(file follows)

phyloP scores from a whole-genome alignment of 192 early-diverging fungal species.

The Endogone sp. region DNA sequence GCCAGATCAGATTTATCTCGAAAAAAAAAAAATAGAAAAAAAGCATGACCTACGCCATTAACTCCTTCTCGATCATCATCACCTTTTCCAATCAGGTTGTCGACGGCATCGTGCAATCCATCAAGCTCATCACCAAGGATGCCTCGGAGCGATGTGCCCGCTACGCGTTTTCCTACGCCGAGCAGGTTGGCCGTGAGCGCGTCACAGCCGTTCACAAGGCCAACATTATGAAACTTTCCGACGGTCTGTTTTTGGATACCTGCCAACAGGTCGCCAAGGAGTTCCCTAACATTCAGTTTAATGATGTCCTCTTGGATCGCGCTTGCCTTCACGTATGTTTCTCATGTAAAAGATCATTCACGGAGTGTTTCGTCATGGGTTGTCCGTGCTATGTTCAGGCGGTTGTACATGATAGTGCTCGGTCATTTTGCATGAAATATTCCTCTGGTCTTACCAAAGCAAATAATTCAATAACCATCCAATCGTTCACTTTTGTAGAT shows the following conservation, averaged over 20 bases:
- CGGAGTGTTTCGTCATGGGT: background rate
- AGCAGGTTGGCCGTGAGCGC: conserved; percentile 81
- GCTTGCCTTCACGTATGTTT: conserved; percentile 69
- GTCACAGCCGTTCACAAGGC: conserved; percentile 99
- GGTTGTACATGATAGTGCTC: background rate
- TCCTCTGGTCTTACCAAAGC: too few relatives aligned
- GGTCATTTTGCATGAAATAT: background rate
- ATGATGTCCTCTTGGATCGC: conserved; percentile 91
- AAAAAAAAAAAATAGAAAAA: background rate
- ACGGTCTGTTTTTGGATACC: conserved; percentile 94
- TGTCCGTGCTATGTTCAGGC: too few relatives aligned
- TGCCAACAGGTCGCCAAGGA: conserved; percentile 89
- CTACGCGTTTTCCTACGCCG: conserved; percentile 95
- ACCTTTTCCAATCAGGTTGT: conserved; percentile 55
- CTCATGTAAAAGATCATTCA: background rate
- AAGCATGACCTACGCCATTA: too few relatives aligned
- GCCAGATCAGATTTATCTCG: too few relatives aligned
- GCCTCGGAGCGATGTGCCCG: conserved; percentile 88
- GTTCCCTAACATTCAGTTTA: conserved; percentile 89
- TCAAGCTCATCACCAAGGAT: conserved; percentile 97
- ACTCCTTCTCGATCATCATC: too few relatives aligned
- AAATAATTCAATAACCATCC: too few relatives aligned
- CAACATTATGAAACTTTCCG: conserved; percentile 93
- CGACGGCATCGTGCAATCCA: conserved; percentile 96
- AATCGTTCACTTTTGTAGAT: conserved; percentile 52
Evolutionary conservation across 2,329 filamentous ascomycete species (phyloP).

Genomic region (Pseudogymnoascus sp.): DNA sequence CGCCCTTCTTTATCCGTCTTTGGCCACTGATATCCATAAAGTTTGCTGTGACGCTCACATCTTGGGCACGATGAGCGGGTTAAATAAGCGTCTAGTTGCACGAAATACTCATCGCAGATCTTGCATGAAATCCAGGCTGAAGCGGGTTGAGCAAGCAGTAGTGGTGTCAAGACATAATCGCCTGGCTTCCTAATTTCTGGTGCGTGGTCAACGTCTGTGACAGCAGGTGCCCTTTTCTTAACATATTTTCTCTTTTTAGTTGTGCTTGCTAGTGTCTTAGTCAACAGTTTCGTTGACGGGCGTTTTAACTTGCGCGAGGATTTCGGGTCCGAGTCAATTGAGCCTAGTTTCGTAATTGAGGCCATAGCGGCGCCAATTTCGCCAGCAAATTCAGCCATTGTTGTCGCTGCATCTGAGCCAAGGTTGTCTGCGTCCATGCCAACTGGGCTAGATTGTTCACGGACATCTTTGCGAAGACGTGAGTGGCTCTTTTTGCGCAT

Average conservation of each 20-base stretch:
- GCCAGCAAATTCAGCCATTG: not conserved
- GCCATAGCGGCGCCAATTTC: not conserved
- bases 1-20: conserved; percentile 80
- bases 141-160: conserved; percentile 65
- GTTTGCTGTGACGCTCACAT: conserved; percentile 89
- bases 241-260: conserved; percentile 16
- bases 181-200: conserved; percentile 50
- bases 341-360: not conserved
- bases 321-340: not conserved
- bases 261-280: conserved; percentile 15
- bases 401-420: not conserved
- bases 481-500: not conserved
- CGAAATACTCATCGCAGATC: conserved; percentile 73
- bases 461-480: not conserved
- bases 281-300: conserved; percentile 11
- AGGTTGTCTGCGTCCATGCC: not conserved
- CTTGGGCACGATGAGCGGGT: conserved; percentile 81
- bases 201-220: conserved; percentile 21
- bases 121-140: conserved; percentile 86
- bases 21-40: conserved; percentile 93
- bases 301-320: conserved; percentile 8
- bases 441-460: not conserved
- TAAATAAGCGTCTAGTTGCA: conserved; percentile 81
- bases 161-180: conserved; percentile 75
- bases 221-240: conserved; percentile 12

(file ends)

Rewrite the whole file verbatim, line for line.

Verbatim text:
phyloP scores from a whole-genome alignment of 192 early-diverging fungal species.

The Endogone sp. region DNA sequence GCCAGATCAGATTTATCTCGAAAAAAAAAAAATAGAAAAAAAGCATGACCTACGCCATTAACTCCTTCTCGATCATCATCACCTTTTCCAATCAGGTTGTCGACGGCATCGTGCAATCCATCAAGCTCATCACCAAGGATGCCTCGGAGCGATGTGCCCGCTACGCGTTTTCCTACGCCGAGCAGGTTGGCCGTGAGCGCGTCACAGCCGTTCACAAGGCCAACATTATGAAACTTTCCGACGGTCTGTTTTTGGATACCTGCCAACAGGTCGCCAAGGAGTTCCCTAACATTCAGTTTAATGATGTCCTCTTGGATCGCGCTTGCCTTCACGTATGTTTCTCATGTAAAAGATCATTCACGGAGTGTTTCGTCATGGGTTGTCCGTGCTATGTTCAGGCGGTTGTACATGATAGTGCTCGGTCATTTTGCATGAAATATTCCTCTGGTCTTACCAAAGCAAATAATTCAATAACCATCCAATCGTTCACTTTTGTAGAT shows the following conservation, averaged over 20 bases:
- CGGAGTGTTTCGTCATGGGT: background rate
- AGCAGGTTGGCCGTGAGCGC: conserved; percentile 81
- GCTTGCCTTCACGTATGTTT: conserved; percentile 69
- GTCACAGCCGTTCACAAGGC: conserved; percentile 99
- GGTTGTACATGATAGTGCTC: background rate
- TCCTCTGGTCTTACCAAAGC: too few relatives aligned
- GGTCATTTTGCATGAAATAT: background rate
- ATGATGTCCTCTTGGATCGC: conserved; percentile 91
- AAAAAAAAAAAATAGAAAAA: background rate
- ACGGTCTGTTTTTGGATACC: conserved; percentile 94
- TGTCCGTGCTATGTTCAGGC: too few relatives aligned
- TGCCAACAGGTCGCCAAGGA: conserved; percentile 89
- CTACGCGTTTTCCTACGCCG: conserved; percentile 95
- ACCTTTTCCAATCAGGTTGT: conserved; percentile 55
- CTCATGTAAAAGATCATTCA: background rate
- AAGCATGACCTACGCCATTA: too few relatives aligned
- GCCAGATCAGATTTATCTCG: too few relatives aligned
- GCCTCGGAGCGATGTGCCCG: conserved; percentile 88
- GTTCCCTAACATTCAGTTTA: conserved; percentile 89
- TCAAGCTCATCACCAAGGAT: conserved; percentile 97
- ACTCCTTCTCGATCATCATC: too few relatives aligned
- AAATAATTCAATAACCATCC: too few relatives aligned
- CAACATTATGAAACTTTCCG: conserved; percentile 93
- CGACGGCATCGTGCAATCCA: conserved; percentile 96
- AATCGTTCACTTTTGTAGAT: conserved; percentile 52
Evolutionary conservation across 2,329 filamentous ascomycete species (phyloP).

Genomic region (Pseudogymnoascus sp.): DNA sequence CGCCCTTCTTTATCCGTCTTTGGCCACTGATATCCATAAAGTTTGCTGTGACGCTCACATCTTGGGCACGATGAGCGGGTTAAATAAGCGTCTAGTTGCACGAAATACTCATCGCAGATCTTGCATGAAATCCAGGCTGAAGCGGGTTGAGCAAGCAGTAGTGGTGTCAAGACATAATCGCCTGGCTTCCTAATTTCTGGTGCGTGGTCAACGTCTGTGACAGCAGGTGCCCTTTTCTTAACATATTTTCTCTTTTTAGTTGTGCTTGCTAGTGTCTTAGTCAACAGTTTCGTTGACGGGCGTTTTAACTTGCGCGAGGATTTCGGGTCCGAGTCAATTGAGCCTAGTTTCGTAATTGAGGCCATAGCGGCGCCAATTTCGCCAGCAAATTCAGCCATTGTTGTCGCTGCATCTGAGCCAAGGTTGTCTGCGTCCATGCCAACTGGGCTAGATTGTTCACGGACATCTTTGCGAAGACGTGAGTGGCTCTTTTTGCGCAT

Average conservation of each 20-base stretch:
- GCCAGCAAATTCAGCCATTG: not conserved
- GCCATAGCGGCGCCAATTTC: not conserved
- bases 1-20: conserved; percentile 80
- bases 141-160: conserved; percentile 65
- GTTTGCTGTGACGCTCACAT: conserved; percentile 89
- bases 241-260: conserved; percentile 16
- bases 181-200: conserved; percentile 50
- bases 341-360: not conserved
- bases 321-340: not conserved
- bases 261-280: conserved; percentile 15
- bases 401-420: not conserved
- bases 481-500: not conserved
- CGAAATACTCATCGCAGATC: conserved; percentile 73
- bases 461-480: not conserved
- bases 281-300: conserved; percentile 11
- AGGTTGTCTGCGTCCATGCC: not conserved
- CTTGGGCACGATGAGCGGGT: conserved; percentile 81
- bases 201-220: conserved; percentile 21
- bases 121-140: conserved; percentile 86
- bases 21-40: conserved; percentile 93
- bases 301-320: conserved; percentile 8
- bases 441-460: not conserved
- TAAATAAGCGTCTAGTTGCA: conserved; percentile 81
- bases 161-180: conserved; percentile 75
- bases 221-240: conserved; percentile 12